MIAMI—Retail assets can retain their value despite the changing landscape of the retail industry—what some call “fall of the mall” or the “retail apocalypse. One such example is Winter Springs Town Center, a 115,767-square-foot, two-story retail plaza anchored by a highly successful Publix supermarket located at 1160 East State Route 434 in Winter Springs, FL.
Phillips Edison & Company acquired the asset. With an average household income of $106,143 within a 1 mile radius of Winter Springs Town Center, Winter Springs is a growing, affluent community straddling the strong-performing E. Seminole and Casselberry retail markets.
Particularly in Florida, Publix-anchored centers are doing well and continue to draw investor interest. However, Bell can provide further insight into other factors the retail tenant mix must include in order for plazas to maintain and grow value. The Winter Springs Town Center is a great example of what he would share.
“The demise of retail as a favored asset class is grossly exaggerated,” John Bell, managing director with Transwestern, who represented Phillips Edison in the sale, tells GlobeSt.com. “To the contrary, retail is alive and well, has not succumbed to the internet, and in many instances, is actually thriving.”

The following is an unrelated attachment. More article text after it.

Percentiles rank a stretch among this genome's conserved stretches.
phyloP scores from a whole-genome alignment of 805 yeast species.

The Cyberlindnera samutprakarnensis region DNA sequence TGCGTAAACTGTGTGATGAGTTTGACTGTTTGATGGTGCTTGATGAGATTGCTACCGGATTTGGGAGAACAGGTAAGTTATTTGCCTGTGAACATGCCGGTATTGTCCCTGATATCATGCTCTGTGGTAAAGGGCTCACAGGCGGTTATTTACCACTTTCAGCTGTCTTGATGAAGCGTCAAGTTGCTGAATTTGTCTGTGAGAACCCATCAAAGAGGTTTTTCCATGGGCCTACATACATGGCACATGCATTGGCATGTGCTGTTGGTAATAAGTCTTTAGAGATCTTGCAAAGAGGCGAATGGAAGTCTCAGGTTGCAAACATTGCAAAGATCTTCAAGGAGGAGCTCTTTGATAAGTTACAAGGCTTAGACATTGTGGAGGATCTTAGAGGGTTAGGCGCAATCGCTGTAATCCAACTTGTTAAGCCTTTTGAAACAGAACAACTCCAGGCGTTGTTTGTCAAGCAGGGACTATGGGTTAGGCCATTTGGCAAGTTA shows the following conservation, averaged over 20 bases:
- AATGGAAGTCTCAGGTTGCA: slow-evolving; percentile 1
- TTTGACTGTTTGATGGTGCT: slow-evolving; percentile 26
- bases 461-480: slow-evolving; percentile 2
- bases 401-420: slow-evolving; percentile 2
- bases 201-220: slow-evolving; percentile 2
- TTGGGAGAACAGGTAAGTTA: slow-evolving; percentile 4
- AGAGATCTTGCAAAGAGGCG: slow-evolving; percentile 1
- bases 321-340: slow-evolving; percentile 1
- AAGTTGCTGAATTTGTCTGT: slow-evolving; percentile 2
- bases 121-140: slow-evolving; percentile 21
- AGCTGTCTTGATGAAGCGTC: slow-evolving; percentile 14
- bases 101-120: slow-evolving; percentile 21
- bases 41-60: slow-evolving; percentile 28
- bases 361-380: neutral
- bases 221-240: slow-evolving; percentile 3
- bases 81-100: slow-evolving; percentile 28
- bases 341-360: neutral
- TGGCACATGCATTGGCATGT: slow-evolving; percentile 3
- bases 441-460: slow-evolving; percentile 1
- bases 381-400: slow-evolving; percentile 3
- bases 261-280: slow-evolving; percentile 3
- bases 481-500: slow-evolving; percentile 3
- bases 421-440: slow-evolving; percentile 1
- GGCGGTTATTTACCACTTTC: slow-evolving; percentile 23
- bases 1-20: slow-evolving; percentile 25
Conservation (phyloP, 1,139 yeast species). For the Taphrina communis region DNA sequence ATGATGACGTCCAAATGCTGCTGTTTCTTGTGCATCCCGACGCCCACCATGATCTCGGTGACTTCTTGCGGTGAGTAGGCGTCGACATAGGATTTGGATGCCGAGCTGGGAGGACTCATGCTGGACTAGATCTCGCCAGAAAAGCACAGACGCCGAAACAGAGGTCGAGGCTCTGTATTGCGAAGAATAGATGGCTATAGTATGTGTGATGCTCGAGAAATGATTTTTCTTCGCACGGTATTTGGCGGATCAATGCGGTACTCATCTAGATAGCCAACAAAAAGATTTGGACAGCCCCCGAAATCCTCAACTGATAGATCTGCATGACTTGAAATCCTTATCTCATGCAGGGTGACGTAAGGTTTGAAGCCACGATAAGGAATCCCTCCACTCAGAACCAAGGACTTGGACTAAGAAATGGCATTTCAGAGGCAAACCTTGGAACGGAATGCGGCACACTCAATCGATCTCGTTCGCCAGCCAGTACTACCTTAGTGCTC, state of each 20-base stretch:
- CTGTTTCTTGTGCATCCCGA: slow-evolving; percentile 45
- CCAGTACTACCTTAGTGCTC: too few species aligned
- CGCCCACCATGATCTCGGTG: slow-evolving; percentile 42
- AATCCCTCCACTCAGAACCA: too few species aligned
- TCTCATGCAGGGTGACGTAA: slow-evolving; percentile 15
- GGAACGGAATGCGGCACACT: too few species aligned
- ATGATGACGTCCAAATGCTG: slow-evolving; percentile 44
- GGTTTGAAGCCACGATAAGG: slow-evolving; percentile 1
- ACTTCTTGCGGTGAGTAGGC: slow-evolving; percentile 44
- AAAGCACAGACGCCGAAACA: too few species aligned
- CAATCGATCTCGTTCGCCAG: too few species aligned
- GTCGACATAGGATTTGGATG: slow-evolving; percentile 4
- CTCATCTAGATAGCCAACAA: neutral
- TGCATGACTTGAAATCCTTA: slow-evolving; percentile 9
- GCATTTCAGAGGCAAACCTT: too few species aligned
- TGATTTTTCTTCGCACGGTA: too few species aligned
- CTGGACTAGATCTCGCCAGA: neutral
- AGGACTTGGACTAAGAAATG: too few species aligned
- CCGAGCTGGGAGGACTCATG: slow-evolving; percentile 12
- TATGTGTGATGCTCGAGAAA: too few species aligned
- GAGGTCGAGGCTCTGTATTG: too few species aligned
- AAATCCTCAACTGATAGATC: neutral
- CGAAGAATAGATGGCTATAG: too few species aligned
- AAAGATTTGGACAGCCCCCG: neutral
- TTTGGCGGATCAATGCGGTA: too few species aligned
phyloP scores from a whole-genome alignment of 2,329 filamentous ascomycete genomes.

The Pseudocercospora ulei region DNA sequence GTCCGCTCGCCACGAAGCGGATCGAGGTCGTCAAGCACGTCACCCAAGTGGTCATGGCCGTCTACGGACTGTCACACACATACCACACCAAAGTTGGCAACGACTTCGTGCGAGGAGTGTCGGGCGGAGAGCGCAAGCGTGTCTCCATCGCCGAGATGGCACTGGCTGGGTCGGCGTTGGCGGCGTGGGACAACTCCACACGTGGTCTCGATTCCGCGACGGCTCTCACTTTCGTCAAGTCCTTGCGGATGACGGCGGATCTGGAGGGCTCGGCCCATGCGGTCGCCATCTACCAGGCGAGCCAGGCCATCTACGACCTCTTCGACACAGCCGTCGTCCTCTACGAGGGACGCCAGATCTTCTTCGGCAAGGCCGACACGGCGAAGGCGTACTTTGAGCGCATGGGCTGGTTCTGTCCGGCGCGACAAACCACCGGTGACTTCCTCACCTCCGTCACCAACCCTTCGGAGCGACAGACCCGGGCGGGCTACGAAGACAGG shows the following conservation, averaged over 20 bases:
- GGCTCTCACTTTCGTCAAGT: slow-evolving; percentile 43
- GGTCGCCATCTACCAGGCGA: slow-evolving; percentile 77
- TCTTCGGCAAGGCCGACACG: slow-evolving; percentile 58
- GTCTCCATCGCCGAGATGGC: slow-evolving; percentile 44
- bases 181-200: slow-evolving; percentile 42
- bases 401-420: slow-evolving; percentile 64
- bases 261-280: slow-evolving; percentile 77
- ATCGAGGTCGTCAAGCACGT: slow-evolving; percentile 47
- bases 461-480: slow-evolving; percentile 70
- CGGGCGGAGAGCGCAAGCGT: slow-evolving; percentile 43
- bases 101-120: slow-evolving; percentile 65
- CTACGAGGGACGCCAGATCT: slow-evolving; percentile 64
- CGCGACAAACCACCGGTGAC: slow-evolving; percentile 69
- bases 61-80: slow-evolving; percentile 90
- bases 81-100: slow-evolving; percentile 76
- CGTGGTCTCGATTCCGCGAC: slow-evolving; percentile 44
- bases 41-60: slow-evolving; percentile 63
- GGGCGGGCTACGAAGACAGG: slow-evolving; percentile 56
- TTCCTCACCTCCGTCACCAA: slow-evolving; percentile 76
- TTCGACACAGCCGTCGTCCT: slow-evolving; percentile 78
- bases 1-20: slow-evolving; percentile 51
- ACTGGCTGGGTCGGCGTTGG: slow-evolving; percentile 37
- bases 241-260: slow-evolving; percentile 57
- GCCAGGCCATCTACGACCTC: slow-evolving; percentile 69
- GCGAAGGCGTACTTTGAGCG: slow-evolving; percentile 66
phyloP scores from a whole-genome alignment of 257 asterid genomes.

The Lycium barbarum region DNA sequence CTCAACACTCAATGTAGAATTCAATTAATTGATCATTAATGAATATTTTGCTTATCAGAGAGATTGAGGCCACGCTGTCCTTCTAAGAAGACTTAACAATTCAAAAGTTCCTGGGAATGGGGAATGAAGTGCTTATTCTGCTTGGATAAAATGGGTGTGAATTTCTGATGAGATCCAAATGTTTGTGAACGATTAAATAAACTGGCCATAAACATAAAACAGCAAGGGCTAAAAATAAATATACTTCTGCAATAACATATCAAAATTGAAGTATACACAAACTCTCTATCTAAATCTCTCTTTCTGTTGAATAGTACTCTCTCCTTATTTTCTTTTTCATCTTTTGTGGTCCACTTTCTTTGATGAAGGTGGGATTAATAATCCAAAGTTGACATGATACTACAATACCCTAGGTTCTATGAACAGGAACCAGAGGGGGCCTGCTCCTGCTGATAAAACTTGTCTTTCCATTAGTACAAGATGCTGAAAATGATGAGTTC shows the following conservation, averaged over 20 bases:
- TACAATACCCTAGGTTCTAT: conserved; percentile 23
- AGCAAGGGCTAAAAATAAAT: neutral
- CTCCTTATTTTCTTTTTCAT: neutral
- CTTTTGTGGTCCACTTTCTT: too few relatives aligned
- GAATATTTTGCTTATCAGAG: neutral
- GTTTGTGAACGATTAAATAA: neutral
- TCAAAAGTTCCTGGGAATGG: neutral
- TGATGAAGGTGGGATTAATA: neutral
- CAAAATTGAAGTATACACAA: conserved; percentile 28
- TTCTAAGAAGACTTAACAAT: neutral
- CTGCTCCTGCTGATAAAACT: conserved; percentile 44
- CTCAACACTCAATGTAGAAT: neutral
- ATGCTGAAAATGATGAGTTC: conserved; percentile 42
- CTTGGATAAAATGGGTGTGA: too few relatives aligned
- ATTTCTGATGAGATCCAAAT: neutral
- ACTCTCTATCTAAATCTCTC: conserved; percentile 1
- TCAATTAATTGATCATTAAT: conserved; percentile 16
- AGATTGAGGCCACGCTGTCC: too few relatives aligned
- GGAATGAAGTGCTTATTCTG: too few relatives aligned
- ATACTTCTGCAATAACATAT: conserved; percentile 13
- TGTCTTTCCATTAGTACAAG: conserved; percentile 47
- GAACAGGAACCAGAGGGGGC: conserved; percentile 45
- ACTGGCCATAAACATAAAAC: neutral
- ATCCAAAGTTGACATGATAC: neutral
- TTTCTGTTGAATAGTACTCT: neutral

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Instead, Bell argues, the internet has not devalued retail but has materially impacted what constitutes a viable and growing tenant mix. From his view, a successful tenant roster is evolving, with a transition away from electronics stores, large department stores, and mid-size to junior anchor size clothing stores. The commonality of these out of favor uses is they offer products that shoppers can purchase online more efficiently and cheaper.
“The optimal post-internet ‘new economy’ tenant mix is influenced by internet shopping patterns, with the following tenant types immune or not replaceable by online shopping: grocers, healthcare tenants like urgent care facilities, fast/casual food concepts, gyms, and especially uses with experiential components,” Bell says. He points to a few examples of experiential retail uses that cannot be replicated by the Internet: restaurants with live music, escape rooms, laser tag, as well as stores and restaurants with highly educated and attentive sales reps that provide consumers a boutique shopping experience.
“Shoppers want entertainment as part of their consuming,” Bell says. “Thus, demand for retail investment is as strong as ever for those assets with a tenant roster in tune with the shifting preferences of consumers. Shoppers continue to have a voracious spending appetite, and the retail community has listened to the consumer by changing its tenant mix.”